1. Keir Starmer has been focusing on rooting out the Corbynite influence in the Labour party and finding moderates to replace the far left, with a plan to regain control over the apparatus and then focus on fighting the Tories.
2. The selection for the first 100 Labour target seats has been more tightly controlled than at any previous point in the party’s history, with social media accounts being trawled through for any sign of problematic beliefs.
3. Many of the hopefuls burned by the selection process feel that it has gone beyond looking for obvious racism or anti-Semitism and is a political screening process that is picking people in Starmer's own image.
The Spectator's article "The Starmtroopers: how Labour’s centrists took back control" provides an in-depth analysis of Keir Starmer's efforts to root out the Corbynite influence within the Labour Party and replace it with moderates. The article highlights the rigorous selection process for candidates, which includes vetting social media accounts for problematic beliefs and past actions that could bring the party into disrepute.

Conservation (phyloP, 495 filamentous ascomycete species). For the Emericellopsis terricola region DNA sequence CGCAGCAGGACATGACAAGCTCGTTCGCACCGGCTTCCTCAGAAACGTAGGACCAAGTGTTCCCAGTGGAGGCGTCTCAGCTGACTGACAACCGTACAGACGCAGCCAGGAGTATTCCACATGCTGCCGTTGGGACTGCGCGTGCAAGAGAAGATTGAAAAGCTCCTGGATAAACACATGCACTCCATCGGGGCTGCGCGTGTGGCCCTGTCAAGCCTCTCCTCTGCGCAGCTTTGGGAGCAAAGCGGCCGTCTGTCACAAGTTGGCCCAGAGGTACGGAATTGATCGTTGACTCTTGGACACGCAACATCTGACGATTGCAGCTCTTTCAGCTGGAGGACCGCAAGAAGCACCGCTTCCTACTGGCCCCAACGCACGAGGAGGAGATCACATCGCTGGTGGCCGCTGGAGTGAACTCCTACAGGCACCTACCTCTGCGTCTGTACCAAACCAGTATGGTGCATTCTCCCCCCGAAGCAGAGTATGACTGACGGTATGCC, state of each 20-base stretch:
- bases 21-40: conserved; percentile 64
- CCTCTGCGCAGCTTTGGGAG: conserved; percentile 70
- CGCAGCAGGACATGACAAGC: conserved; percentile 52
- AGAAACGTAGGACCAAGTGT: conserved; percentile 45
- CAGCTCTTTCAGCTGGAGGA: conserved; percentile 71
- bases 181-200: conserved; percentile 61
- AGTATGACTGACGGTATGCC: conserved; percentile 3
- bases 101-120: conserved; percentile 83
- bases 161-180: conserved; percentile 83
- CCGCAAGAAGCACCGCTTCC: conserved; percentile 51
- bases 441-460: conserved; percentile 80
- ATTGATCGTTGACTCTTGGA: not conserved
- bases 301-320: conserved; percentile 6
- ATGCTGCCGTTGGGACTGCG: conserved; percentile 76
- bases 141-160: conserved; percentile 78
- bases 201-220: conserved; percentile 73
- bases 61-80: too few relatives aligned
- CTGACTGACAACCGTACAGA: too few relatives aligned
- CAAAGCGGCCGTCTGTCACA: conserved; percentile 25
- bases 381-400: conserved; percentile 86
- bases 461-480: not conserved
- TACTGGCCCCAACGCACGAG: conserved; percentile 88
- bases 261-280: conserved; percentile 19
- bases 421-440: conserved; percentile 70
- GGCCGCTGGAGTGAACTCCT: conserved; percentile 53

However, the article also raises concerns about potential biases and one-sided reporting. It notes that many of the new faces waiting to come to the stage look almost like a Blairite and Brownite restoration, with aides to Blair-era figures making a return. The article also mentions that bankrolling the Starmer army are many Blairites from the past, including Waheed Alli as Labour’s head of election fundraising, with Lords Sainsbury and Levy back in the fold.
While the article acknowledges that some on the left of the party are complaining of a rout, it does not explore their concerns or provide counterarguments. It also suggests that Starmer's focus on improving quality is not factional but does not provide evidence to support this claim.
Furthermore, while the article notes that some hopefuls burned by the new selection process feel that it has gone beyond looking for obvious racism or anti-Semitism and is a new Starmerite political screening process, it does not explore these concerns further or provide evidence to support them.
Overall, while providing valuable insights into Keir Starmer's efforts to reshape the Labour Party, The Spectator's article may be biased towards his centrist agenda and does not fully explore potential counterarguments or concerns from those on the left of the party.